President Donald Trump speaks during a campaign rally at Cecil Airport in Jacksonville, Fla., Sept. 24, 2020. (CNS photo/Tom Brenner, Reuters)

What actually motivates us to vote in presidential elections, other than a sense of duty? The answer depends on the election. Once in a while, we have the luxury of voting enthusiastically for the better of two good candidates. Sometimes—too often—the choice is between mediocre candidates with uninspiring agendas, and then we must vote, without enthusiasm but with a clear conscience, for the better mediocrity. Unfortunately, this isn’t quite one of those elections either. This year, what will matter most to voters who care about the future of our democracy and the rule of law is the candidate they will be voting against, not the one they’ll be voting for.

That’s because Donald J. Trump is uniquely unfit for the office he holds. It is not just a matter of his administration’s failed policies or its odious ideological proclivities—though we should never forget these. What sets Trump apart, and makes this election so urgently important, is the viciousness of the man himself: his malice and well-documented mendacity, his callousness and incompetence, his total lack of scruples. Trump may be only a symptom of a political disease that started before him and will likely outlast him, but sometimes you have to treat the symptom first—or else it will kill you.

It will take years, maybe decades, to undo the damage Trump has done. The sooner we get started, the better.

It can be hard to keep in view the full scope of this president’s failures and offenses; they have come so thick and fast, and from so many different directions. Let’s begin abroad. In pursuit of an America-first foreign policy, Trump has turned his back on our allies and befriended dictators. “It’s funny, the relationships I have [with foreign leaders], the tougher and meaner they are, the better I get along with them,” he told Bob Woodward. He has expressed envy for heads of state who get to rule for life and wondered aloud whether such an arrangement could be imported to the United States. (At his campaign rallies the chant is now “Twelve more years!”) After the crown prince of Saudi Arabia, Mohammed bin Salman, had an American-based journalist murdered and dismembered at the Saudi consulate in Istanbul, Trump boasted of protecting bin Salman from the consequences. “I saved his ass,” Trump told Woodward. “I was able to get Congress to leave him alone.” What mattered to Trump was only that Saudi Arabia buys expensive weapons from U.S. manufacturers for its war in Yemen. For this president and his administration, “America first” has always had less to do with American security or American values than with purely commercial considerations. Of course, other presidents have paid too little attention to our allies’ human-rights abuses, but Trump is the first to be openly indifferent to them. In general, cruelty does not seem to bother him, perhaps because it is a proof of power. Finally, Trump has invited foreign governments to interfere in U.S. elections and was even impeached for it—was it less than a year ago? But it says a lot about him that his impeachment may not even be one of the first things that come to mind when we remember what a disastrous president he was.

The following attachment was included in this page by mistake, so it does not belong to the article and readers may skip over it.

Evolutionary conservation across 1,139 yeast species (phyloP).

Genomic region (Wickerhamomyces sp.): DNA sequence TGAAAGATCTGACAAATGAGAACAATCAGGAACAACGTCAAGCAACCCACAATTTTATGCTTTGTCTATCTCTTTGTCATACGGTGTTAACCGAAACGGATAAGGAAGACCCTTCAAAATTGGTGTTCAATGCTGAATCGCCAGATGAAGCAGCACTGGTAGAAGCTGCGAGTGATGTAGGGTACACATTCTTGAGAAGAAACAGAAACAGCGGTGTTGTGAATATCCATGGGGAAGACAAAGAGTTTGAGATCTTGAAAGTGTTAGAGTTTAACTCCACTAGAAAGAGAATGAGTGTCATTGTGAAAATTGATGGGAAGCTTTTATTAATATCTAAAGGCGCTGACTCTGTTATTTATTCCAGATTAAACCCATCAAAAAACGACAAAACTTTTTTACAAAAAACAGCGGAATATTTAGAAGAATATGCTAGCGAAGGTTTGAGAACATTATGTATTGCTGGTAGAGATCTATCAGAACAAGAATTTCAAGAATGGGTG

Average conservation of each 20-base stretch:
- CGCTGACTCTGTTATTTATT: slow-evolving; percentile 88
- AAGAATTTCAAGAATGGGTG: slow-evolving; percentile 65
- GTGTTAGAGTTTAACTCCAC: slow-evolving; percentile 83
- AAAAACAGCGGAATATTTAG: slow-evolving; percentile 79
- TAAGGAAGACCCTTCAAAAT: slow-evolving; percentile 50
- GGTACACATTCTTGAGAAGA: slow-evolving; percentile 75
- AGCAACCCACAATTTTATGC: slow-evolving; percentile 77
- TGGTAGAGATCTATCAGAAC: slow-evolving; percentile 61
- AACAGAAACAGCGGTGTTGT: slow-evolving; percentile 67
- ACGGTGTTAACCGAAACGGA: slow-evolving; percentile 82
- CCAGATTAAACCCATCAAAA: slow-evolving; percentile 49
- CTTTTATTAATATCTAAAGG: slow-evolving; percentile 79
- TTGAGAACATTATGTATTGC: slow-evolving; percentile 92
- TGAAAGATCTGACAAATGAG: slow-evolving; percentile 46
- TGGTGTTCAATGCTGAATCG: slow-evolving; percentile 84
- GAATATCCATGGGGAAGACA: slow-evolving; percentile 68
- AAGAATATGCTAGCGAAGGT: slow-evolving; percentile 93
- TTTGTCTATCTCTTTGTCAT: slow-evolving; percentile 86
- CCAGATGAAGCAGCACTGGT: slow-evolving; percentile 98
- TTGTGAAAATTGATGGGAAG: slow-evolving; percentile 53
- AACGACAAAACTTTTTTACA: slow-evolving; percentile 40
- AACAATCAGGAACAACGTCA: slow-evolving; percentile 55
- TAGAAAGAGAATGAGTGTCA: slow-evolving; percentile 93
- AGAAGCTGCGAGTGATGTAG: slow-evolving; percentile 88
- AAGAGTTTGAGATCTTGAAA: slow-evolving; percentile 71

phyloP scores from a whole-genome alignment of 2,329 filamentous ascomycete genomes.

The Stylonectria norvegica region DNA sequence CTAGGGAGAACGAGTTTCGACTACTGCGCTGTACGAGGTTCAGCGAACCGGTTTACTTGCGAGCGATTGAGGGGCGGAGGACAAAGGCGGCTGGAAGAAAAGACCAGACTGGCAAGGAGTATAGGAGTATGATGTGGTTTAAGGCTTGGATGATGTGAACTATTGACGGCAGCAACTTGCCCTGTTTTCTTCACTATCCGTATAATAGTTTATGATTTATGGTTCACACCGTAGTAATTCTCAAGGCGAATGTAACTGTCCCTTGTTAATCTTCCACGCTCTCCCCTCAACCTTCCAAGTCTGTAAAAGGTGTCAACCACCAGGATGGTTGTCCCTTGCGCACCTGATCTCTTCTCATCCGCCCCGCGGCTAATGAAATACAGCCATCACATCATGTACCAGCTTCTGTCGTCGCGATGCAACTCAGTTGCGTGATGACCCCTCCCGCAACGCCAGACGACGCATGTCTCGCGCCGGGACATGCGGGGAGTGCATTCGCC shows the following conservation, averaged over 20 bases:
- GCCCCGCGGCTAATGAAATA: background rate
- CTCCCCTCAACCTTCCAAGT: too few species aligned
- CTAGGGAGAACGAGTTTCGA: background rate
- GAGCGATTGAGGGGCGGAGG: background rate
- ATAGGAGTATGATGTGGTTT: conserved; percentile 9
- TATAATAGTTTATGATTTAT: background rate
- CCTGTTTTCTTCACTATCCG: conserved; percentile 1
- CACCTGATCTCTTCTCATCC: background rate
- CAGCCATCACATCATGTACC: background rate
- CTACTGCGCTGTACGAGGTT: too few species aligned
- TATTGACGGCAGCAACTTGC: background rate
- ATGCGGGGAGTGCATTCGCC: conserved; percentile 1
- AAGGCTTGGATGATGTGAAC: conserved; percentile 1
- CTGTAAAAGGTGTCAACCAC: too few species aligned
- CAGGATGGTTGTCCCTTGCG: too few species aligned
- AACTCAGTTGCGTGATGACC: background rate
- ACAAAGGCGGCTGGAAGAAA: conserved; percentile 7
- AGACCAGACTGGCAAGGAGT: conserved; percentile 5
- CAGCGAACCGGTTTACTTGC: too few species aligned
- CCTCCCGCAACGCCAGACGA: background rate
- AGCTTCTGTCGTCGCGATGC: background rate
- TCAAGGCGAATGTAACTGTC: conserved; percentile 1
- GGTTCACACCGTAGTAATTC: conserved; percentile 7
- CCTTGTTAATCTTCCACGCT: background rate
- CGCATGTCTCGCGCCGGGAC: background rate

No, what will come to mind will be the thousands of migrant families he separated at the border, and the children he put in cages. It will be his unwillingness to condemn a white-supremacist rally in Charlottesville, Virginia; his habit of inciting violence against his political opponents, members of the press, and immigrants; his description of American soldiers who died on the battlefield as “suckers” and “losers,” and his disgust at the prospect of amputees appearing in military parades. We will remember that he had peaceful protesters tear-gassed to clear the way for a risible photo op; that he pulled the United States out of the Paris climate accord and opened up the Arctic National Wildlife Refuge to oil and gas drilling; that, as the leader of the free world, he seemed to spend most of his time watching Fox News and retweeting conspiracy theories. Most of all, we will remember him as the president who misled us about a pandemic that has already killed more than 200,000 Americans, because he was afraid that telling us what he knew might spook the stock market and hurt his chances of reelection. As Trump’s presidency has degenerated from farce to tragedy, it’s become clear that his apparent cluelessness was often something much worse: a complete contempt for the truth and a lack of concern for anyone but himself.

It will take years, maybe decades, to undo the damage he has done. The sooner we get started, the better. Joe Biden is a decent and thoughtful man, curious about the world and capable of empathy. He may be past his prime; his agenda may be inadequate to the scale of the many crises we face; he still seems to be harboring sentimental illusions about the willingness of a post-Trump GOP to compromise. For now, none of that matters. What matters is that he isn’t Donald Trump, already the worst president in this country’s history and an existential threat to its future.

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